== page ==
It’s 21 years since the last Wild Swans album, and 29 since their debut single, ‘Revolutionary spirit’. How great then that this year they should make their best record so far into their on/off existence. Released through the excellent Occultation label, the The coldest winter for a hundred years is a long way from that debut, though the vestiges of the young man who wrote it still course through Paul Simpson’s blood. It would be harsh to say he overeggs the mourning for time past, because, well, it’s his lyrical patch as much as Liverpool is and he delivers beautifully nostalgic songs which are never entirely lost in dreams. No longer needing or caring to situate themselves either as musically apart or in tune with musical fashions makes for songs whose chiming guitars – no less than 11 are amassed on ‘English electric lightning’ – have a timeless feel which suits the lyrical nostalgia perfectly and add bite to the plaints that things were both better and worse in Paul’s day. It’s a heady, poetic, elegiac mix. The accompanying EP Tracks in snow offers three additional songs which for one reason or another didn’t make the final cut; ‘Poison’ with its lovely heartbroken melody can consider itself particularly unlucky. Both LP and EP are among my favourite records released this year.
And is it me, or is there a deliberate echo of George Martin’s speeded-up electric piano from ‘In my life’ threaded through ‘My town’? ‘Like music hall, variety, the Psychic Truth Society / Like Beatle wigs and Deaf School gigs / It’s over now, it’s over now’.
Talking of the Fabs, what’s the most fun I’ve had musically this year? Watching the Upbeat Beatles, that’s what. Primal Scream pretending to be the Rolling Stones apart, I’ve never knowingly been to see a tribute band, but when allegedly the best Fab fabricators are playing for free on your doorstep, it would have been rude not to. I wanted to go because I had always wondered what those songs would sound like live, and now I have some idea, because these pretend Beatles played both best and lesser known numbers just about perfectly. Of course it was moptop wigs and Beatle suits to hide the ageing impersonators underneath. John was a scream, and George might have made you cry with laughter or tears for the inadvertent mockery made of that beautiful man. Paul was probably the best fit, while at least Ringo looked sufficiently like he was on loan from another group. Of course the deep-seated connection between writing and delivery is broken by a tribute group, and it’s never going to have the same emotional heft as seeing the songs performed by their original writers (in a context magically devoid of screaming, death and ageing) but this was as close as anyone who couldn’t quite stomach an entire thumbs aloft Macca concert is ever going to get. I left the village green with the undeniably uplifting and celebratory sound of everyone singing ‘Hey Jude’ ringing in my ears.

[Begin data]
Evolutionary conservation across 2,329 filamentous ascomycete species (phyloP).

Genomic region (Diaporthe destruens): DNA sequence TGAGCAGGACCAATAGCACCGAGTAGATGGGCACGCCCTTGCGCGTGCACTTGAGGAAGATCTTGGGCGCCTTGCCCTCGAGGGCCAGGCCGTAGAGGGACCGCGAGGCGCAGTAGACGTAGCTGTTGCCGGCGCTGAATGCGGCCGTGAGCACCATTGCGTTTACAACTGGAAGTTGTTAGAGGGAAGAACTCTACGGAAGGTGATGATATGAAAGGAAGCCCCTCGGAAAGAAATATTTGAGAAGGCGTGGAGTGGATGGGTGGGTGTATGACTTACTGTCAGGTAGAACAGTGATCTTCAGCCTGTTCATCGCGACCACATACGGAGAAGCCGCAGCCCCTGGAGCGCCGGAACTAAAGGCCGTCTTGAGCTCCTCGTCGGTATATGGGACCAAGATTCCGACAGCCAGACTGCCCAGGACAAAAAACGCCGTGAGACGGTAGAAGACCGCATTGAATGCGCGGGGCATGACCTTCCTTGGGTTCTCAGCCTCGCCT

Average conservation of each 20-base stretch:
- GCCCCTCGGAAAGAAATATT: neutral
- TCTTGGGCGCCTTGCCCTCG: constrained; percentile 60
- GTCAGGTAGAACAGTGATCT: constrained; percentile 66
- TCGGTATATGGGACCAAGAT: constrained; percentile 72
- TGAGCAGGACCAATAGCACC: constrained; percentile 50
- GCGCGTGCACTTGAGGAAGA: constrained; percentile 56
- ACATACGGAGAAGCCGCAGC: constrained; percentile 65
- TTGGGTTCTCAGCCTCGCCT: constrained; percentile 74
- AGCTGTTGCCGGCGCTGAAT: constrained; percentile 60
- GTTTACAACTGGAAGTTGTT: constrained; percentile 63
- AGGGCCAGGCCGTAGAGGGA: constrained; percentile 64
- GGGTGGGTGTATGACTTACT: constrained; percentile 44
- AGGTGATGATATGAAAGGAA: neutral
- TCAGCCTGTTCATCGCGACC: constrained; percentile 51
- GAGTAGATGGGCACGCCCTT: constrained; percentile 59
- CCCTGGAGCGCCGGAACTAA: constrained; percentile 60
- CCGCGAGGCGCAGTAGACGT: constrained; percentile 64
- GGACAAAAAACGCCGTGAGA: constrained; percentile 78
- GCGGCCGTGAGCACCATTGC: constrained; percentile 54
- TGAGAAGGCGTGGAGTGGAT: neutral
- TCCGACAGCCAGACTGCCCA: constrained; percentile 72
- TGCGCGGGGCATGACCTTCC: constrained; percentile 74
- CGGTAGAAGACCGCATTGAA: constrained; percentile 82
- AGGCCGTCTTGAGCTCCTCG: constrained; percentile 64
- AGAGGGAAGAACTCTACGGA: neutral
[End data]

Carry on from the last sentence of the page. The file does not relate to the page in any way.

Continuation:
The Wild Swans’ unfinished business continues with a seven inch single and download, ‘Liquid mercury’ / ‘The wickedest man in the world’ (Occultation) and it sounds like the past is still preoccupying Paul Simpson. While neither track has the epic grandeur of ‘English electric lightning’, each is still bedecked with a rare degree of grace and great swoops of guitar – classic Scouse pop. And pop poetry, for ‘The wickedest man’ is another spoken word piece in the same gloriously melancholic vein as ‘The coldest winter for a hundred years’: ‘For me each year gets just a little tougher to get through / the regime just a little tighter / and the stars a little more distant’.
And, as I’m sure you’ll agree, another fabulous cover.
Alistair has nailed his colours to the masts of the great new 10 inch singles by the Granite Shore and the resurrected Wild Swans (both available from Occultation). All four cuts are more than worthy of a write-up, but at the moment ‘The coldest winter for a hundred years’ is just shading it. A fond and evocative memorial to a dead time, place and person, ‘The coldest winter’ is a particularly fine addition to the small but growing collection of what for want of a better phrase we might call spoken word pop. I’m thinking of the Clientele’s ‘Losing Haringey’, The Claim’s ‘Mike the bike’, the Go-Betweens’ ‘River of money’, Momus’ ‘Closer to you’ and George Pringle’s ‘Carte postale’; I’m sure there are plenty of others that haven’t immediately sprung to my mind but will to yours.